Melanie is a member of the Millie Lacs Band of Ojibwe in the Minnesota region. Previously, she cared for her mother, who had dementia and related health conditions, and her sister, who was diagnosed with terminal cancer. Currently, she cares for her brother, who has an undiagnosed
Melanie has experienced similarities and differences in her caregiving roles. For her mother and sister, she has cared for them with the rest of her family at home, helping them out of bed, getting them food, and providing other basic needs. She found the experiences both stressful and heartbreaking to see someone she loves so ill and unable to help them. She often found herself confronted with guilt that she wasn’t doing enough or when she had to travel away from home for work. She also feels guilt when caregiving takes away from her time with her grandkids.
Melanie’s brother lives in their tribe’s assisted living unit, but Melanie and her family do not utilize the staff, instead doing all tasks themselves, because of concern over the Covid-19 pandemic. Melanie and her sister even do specialized medical tasks for their brother like administering meds through a stomach tube, a process Melanie was taught by her sister, and not by any official training, especially due to the fact that the staff at the unit is not trained for this task. While Melanie felt that caring for her mother was her responsibility and not a caregiving role, she definitely feels like a caregiver for her brother.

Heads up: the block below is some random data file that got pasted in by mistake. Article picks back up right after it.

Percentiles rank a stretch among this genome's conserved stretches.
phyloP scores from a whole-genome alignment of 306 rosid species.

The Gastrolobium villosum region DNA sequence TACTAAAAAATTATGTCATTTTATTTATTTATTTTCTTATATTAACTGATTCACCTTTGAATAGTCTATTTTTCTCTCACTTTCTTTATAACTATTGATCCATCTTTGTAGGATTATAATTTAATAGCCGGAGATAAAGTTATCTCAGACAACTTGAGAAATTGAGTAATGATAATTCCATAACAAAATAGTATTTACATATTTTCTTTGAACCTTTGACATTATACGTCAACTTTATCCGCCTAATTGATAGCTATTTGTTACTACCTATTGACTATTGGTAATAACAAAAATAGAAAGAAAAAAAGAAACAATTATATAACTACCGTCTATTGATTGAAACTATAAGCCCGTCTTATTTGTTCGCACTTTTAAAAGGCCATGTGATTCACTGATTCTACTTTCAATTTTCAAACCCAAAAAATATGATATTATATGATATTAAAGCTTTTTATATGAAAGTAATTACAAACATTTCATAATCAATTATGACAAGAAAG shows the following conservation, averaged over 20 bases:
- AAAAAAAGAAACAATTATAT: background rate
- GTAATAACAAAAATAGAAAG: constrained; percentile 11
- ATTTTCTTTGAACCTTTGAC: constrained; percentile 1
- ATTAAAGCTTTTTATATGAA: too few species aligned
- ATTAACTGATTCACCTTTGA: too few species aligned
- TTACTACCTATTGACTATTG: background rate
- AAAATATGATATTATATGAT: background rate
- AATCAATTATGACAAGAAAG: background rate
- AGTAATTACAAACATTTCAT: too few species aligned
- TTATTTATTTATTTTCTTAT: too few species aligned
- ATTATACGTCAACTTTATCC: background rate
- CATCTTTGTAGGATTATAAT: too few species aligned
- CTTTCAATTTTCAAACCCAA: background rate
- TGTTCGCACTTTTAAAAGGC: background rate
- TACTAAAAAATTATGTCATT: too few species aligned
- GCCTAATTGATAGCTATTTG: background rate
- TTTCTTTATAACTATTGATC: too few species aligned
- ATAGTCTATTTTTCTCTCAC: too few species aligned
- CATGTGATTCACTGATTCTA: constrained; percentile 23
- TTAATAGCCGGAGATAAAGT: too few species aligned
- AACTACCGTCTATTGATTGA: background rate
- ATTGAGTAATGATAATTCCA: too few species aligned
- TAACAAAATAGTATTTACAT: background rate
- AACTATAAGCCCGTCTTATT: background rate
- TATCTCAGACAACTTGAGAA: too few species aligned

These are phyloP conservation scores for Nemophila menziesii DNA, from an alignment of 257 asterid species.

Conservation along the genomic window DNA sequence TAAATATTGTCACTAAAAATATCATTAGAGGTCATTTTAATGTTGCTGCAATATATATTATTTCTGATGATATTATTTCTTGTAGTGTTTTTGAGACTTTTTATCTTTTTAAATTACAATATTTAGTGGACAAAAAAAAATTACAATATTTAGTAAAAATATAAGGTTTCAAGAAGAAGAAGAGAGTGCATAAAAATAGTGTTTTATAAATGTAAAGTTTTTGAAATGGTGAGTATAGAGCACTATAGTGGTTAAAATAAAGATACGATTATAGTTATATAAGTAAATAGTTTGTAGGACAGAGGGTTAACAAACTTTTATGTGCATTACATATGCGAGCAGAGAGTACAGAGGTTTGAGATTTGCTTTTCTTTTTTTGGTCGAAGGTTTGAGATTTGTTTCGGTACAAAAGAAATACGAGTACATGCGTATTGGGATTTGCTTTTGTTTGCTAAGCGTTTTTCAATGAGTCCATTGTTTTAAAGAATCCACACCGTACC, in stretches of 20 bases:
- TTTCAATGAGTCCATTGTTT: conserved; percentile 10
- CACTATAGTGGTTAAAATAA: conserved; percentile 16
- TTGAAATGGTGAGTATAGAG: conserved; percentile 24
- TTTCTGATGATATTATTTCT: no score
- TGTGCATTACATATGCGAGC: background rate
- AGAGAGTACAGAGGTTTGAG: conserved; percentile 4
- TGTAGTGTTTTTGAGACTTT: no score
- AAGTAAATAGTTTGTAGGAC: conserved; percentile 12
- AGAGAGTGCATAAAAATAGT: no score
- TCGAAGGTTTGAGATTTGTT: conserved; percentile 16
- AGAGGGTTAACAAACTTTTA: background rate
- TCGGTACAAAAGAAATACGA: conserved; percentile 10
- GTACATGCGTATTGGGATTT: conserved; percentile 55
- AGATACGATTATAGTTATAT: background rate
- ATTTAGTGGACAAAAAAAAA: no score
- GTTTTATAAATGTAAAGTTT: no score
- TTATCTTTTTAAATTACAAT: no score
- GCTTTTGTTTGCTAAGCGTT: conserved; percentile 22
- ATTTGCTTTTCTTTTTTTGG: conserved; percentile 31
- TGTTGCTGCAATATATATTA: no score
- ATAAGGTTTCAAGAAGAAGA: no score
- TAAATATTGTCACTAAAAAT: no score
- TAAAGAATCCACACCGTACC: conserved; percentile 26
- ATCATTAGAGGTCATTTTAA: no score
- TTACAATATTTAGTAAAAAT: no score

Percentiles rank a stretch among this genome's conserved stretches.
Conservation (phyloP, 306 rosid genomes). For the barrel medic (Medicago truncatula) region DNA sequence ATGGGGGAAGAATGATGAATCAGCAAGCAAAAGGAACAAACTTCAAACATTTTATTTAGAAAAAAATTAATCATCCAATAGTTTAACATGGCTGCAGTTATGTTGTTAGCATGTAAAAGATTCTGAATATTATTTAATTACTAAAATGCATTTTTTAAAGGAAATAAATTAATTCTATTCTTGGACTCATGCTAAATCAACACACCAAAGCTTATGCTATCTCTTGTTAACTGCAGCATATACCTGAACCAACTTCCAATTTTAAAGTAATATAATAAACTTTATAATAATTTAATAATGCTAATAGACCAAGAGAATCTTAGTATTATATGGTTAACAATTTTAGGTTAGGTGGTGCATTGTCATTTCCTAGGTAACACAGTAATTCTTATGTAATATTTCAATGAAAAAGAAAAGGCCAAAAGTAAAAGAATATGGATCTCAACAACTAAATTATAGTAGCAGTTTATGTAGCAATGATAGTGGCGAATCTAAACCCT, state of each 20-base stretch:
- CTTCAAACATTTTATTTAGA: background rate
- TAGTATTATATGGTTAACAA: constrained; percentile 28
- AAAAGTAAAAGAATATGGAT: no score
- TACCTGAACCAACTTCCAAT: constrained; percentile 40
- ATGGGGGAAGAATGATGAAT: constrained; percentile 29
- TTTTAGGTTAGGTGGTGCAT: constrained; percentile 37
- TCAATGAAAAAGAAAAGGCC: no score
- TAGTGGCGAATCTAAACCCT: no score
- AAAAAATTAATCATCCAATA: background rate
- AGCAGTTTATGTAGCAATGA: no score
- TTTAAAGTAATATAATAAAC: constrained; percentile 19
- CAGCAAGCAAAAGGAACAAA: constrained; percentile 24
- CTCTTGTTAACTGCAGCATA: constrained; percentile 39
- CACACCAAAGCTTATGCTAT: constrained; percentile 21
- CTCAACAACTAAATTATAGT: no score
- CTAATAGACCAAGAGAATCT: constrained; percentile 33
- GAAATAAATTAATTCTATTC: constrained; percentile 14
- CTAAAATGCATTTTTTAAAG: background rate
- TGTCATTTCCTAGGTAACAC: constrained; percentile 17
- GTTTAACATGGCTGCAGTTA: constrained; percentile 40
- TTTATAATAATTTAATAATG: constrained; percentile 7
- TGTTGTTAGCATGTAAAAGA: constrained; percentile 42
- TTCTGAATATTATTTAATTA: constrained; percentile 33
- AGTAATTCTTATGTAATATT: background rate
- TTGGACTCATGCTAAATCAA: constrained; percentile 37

As an Anishinabe, Melanie feels there is an unspoken law to care for others in your community, especially family members. She has started petitioning her reservation to provide more support for long-term care that families can’t manage on their own. For Melanie, all governments, from local to federal, need to pass legislation that pays caregivers, provides Paid Family Leave, and gets them support. Those making legislation also need to realize every community’s cultural needs are different, and they cannot all be relegated to one box. These laws should be flexible so communities can care for their own people the way they see fit.